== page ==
May 11

How to grow a business by writing a book

    Whenever I talk to an entrepreneur about writing a book, I often get this question, “Should I wait until my business is successful before I write a book?” We have in the back of our minds that we should wait until we’re 50, 60, or 70, filled with wisdom and wit, before we publish a book. That is exactly what the traditional publishing houses would have recommended. But we’re not in a traditional publishing world, anymore, and Amazon has completely changed the game. Let’s talk about how to grow a business by writing a book.

    First, have a back-end in place.

    A back-end is simply what exists in your business besides the book. You don’t have to have much planned, here. You could offer one-on-one coaching or consulting. You could have an online course or membership site. You could plan to be a speaker or lead in-person workshops.

    You only need one back-end offering to make this work, so if you can even put together one coaching package, that’s enough to get this business rolling.

    Second, identify who you are helping in your back-end.

    This is classic business advice, but for some reason, when we start writing a book, we lose sight of who it is that we’re helping and why. Don’t get too wrapped up in your story or who will be interested in it or who “needs” your story the most. You’re the creator, here. You get to choose who you’re helping and why.

    Keep your eye on the clients you want to be working with in the next three to five years. Write the book that will speak directly to those clients. Let me give you some examples about how one topic could be positioned to help completely different audiences.

    Topic: Finance

    Bad idea: This book will help everyone manage their finances better.

    Good idea: Breaking it down into a niche topic.

    1. This book will help young, professional women pay off consumer debt and set their finances in order.
    2. This book will help families plan how to save money for their big goals: home, college, retirement, home.
    3. This book will help entrepreneurs create an investment portfolio so they can continue growing their business and their profits.
    4. This book will help parents teach kids how to earn and use money responsibly.

    Do you see how we could keep breaking this topic into more and more specific topics? This is called “niching” down, and the more specific you can get, the easier it will be to grow your business. Think this can’t be done with your book? Challenge accepted. We’ll do one more, and then if you want, you can leave a comment below with your book topic, and I’ll show you how to break it apart into at least three more specific niche topics.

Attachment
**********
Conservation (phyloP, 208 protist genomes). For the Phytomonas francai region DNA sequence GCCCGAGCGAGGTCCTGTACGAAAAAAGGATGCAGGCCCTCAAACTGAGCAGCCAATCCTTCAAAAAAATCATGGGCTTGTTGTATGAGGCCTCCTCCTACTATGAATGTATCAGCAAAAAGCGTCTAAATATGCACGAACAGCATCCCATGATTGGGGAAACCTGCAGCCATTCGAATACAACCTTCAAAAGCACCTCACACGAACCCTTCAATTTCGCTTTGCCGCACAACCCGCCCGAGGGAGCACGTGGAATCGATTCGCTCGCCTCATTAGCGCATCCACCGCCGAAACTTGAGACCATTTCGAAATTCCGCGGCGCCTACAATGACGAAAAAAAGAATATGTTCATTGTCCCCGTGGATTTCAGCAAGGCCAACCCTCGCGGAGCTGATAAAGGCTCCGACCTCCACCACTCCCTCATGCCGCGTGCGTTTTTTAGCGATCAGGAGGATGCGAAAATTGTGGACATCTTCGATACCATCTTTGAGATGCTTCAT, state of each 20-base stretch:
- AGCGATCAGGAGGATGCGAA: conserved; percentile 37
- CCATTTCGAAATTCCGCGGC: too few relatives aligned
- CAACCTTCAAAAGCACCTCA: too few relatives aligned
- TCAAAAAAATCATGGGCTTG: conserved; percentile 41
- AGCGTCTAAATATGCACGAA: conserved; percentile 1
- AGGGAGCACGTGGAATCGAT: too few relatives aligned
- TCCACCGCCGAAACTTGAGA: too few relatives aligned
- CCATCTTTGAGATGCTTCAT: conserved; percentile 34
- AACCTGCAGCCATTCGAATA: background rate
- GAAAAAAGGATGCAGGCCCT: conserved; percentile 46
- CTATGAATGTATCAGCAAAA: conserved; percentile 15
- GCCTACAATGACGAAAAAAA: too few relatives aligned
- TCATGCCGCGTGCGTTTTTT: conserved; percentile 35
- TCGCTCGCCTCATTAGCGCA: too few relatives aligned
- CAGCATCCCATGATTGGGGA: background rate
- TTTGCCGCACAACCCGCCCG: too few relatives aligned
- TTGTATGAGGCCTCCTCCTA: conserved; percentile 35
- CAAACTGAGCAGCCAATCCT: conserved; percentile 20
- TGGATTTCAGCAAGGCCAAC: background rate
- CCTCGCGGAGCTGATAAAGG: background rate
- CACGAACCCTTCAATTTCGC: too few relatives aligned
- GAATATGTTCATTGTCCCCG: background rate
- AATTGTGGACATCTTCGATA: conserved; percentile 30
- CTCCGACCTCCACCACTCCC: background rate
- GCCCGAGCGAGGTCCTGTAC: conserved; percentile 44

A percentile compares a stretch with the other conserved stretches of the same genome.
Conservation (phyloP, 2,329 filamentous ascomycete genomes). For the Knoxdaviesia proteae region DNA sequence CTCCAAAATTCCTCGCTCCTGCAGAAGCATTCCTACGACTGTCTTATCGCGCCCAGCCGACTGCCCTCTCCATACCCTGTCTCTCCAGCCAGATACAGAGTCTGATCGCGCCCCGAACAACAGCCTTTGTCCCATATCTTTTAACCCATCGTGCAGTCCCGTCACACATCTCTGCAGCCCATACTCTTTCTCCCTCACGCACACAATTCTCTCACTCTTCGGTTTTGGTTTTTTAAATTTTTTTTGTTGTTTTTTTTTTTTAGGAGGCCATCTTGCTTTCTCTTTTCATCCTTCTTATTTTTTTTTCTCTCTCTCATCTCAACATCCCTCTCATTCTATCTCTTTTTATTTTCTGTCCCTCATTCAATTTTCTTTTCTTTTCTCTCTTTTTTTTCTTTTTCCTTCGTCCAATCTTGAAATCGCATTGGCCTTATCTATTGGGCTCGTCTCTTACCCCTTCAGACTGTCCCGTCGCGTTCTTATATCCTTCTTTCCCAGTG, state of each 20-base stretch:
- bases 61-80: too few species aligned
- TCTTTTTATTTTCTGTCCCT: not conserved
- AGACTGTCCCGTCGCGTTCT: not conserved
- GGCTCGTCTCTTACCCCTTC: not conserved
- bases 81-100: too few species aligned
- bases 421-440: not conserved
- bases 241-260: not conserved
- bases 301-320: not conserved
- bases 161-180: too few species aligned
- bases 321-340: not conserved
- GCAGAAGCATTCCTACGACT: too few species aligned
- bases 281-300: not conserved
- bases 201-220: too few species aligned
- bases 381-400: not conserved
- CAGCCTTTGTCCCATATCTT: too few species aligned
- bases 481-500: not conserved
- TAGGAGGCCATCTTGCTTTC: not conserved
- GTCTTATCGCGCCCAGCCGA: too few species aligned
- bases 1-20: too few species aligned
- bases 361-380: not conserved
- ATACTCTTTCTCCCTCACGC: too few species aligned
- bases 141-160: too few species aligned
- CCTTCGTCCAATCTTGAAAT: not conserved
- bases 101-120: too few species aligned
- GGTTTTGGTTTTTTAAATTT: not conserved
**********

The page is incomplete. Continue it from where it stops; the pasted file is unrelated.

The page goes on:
Topic: Overcoming a difficult life

    Bad idea: This book will help everyone see that they can overcome struggles in their life.

    Good idea: Breaking it down into a niche topic.

    1. This book will help parents who have a child living with an illness to ask for support and plan for the future.
    2. This book will help teenagers who have been diagnosed with ADD or ADHD to find work that’s fulfilling for them.
    3. This book will help women who have experienced depression to find joy and peace in their lives.
    4. This book will help people who have suffered emotional heartache to become vulnerable in relationships again.

    Which do you think will sell better? The topic that applies to ”everyone”, or the topic that when the identified person picks it up, s/he says, “Wow, this is exactly the book I need!” The latter, trust me.

    Third, you can start to imagine how book sales will fill your back-end.

    When you have a back-end, you don’t need to sell a million copies. Selling even 1,000 copies could completely change your business and life. It’s true that only a percentage of the people who read your book will look you up for your back-end services, but here’s what you could reasonably expect from selling 1,000 copies of your book.

    • Sign up five new clients for three months of one-on-one coaching or consulting at $3,000 each.
    • Sign up 20 to 30 students into your online course at $497 each.
    • Sign up 50 people to your membership site at $29 per month.
    • Fill a workshop with 15 to 25 people at $200 each.
    • Land four speaking gigs at $500 to $1,000 each (and that gives you visibility to bring in more people to your back-end).

    And that’s only selling 1,000 books. It would extremely reasonable to set a goal of selling 1,000 books every year (especially if you follow the marketing advice I share on this blog).

    It’s all about how to grow a business like a snowball.

    When you first pack together a snowball, it’s hard to get all the snow to stick together. It keeps coming apart on you. Sometimes you accidentally smash it and have to start over. But once you can get a small little snowball together, then you can start rolling it in the snow and growing it more efficiently.

    When it comes to the question of how to grow a business, the trajectory is similar. It’s hard to get your marketing and offerings to stick together, and sometimes you accidentally smash it all to pieces and have to start over. But putting out a book is actually a great way to solidify who you’re helping and how you’re helping them (that’s your offering), and the book, itself, is a marketing tool that will help you fill up your business’ back-end offerings.

    What about you? Who will your book help and what services/products will you offer? Leave a comment below, and if you think your book topic can’t be niched-down, I’ll accept the challenge and show you that it can. :)


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